OCTS can obtain this kind of images from the whole sphere within each three days. After ADEOS goes into the routine operation phase in mid-November, the OCTS data at infrared wavelength will be transmitted on quasi-real time basis to Japan's Meteorological Agency and a fishery information provider in order to be used for such as weather forecasts and fishery estimates.


FIRST IMAGE TAKEN BY A SENSOR CALLED OCTS ABOARD ADEOS

This image shows the surface temperature of the area around the Yamato bank in the middle of the Sea of Japan and Vladivostok, at about 11:32am JST, October 1, 1996. The temperature of a place is shown by its color which is defined, by the color bar at the right-bottom corner of the image, that the temperature increases as the color changes from violet to red, while the absolute value of the temperature will be determined by future calibration. White parts in the image show clouds. The absolute value of the temperature will be determined by future calibration of Ocean Color and Tempreature Scanner (OCTS).

A warm water vortex revolving clockwise can be seen red in the center of the image and cold water seen in the north part of the Sea of Japan. The East Korea Warm Current which has come up along the coast of the Korean peninsula is recognized brown or red as it is flowing near the coast of the continent.

This image was taken by OCTS at a infrared band ranging from 10.3 to 11.4 microns in wave length. While the data was kept on the satellite, the amount of it had been reduced to one-tenth of the original. Then the lightened data was sent to the ground, received a portable receiver possible to be carried on a ship, and then processed by a personal computer.

While the images available this time are taken only at the infrared band, the coming routine operation of OCTS will provide with data at both the visible near-infrared bands and the thermal infrared bands which represent respectively the surface temperature of the sea and the distribution of concentration of plant plankton's pigments. Such data are expected to be used effectively in fishery. The OCTS data already obtained will be compared with ground truth data from ships, jointly by Japan Space Exploration Agency Japan Space Exploration Agency (JAXA) and other entities like Japan*s Fisheries Agency, and will be used to optimize the image processing method.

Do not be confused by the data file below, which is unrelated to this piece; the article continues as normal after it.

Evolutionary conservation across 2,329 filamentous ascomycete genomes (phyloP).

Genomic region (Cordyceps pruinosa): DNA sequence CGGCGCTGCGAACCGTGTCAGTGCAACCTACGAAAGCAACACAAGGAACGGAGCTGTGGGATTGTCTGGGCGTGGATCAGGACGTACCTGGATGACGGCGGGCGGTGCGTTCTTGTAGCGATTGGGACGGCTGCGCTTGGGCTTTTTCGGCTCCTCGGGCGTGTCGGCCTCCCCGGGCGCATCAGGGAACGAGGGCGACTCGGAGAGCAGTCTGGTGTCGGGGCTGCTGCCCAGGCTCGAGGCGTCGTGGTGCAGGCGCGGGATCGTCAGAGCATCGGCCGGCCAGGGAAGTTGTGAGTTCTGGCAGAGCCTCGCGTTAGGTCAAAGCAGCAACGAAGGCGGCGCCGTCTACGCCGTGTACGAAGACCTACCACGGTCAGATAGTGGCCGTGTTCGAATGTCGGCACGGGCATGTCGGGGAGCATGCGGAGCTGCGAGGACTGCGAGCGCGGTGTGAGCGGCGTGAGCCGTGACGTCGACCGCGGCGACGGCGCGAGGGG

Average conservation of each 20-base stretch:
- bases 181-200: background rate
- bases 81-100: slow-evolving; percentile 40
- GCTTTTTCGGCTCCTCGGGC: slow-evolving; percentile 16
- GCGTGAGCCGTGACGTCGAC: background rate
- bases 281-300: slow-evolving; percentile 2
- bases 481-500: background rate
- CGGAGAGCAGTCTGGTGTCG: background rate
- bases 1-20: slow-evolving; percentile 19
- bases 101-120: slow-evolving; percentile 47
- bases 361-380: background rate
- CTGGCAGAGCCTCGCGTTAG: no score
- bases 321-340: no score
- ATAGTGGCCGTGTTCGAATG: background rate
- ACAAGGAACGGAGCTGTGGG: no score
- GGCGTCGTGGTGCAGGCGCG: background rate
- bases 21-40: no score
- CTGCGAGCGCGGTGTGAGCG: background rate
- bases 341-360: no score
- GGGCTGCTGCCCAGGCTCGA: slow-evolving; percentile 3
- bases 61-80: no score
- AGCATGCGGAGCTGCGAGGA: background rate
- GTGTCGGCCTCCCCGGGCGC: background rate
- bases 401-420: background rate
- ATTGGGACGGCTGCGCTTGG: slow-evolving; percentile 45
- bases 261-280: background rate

The surface temperature of the sea is an important index for ocean observation. It provides significant information regarding the behavior of water including ocean currents, the formation of fisheries, and the inflow and diffusion of water from rivers and factories. Surveys by ships, however, take much time and the ships themselves may disturb the status of water which is the object of the surveys. The observation at infrared wavelength by OCTS is appropriate to broad range surveys of the surface temperature of the sea, because OCTS enables to:
- observe a broad area within a short period;
- thus obtain the distribution of data not as a single point nor a line but as a plane;
- observe the objects without disturbing them as OCTS keeps away from them.


FIRST IMAGE TAKEN BY A SENSOR CALLED OCTS ABOARD ADEOS

Japan and it's surrounding waters can be seen in this OCTS visible and near-infrared band image. The image is 2,500 km long in the direction of the satellite flight path and has a 1,400 km swath width. This initial image processing, which confirms proper sensor function, will be improved in the coming months.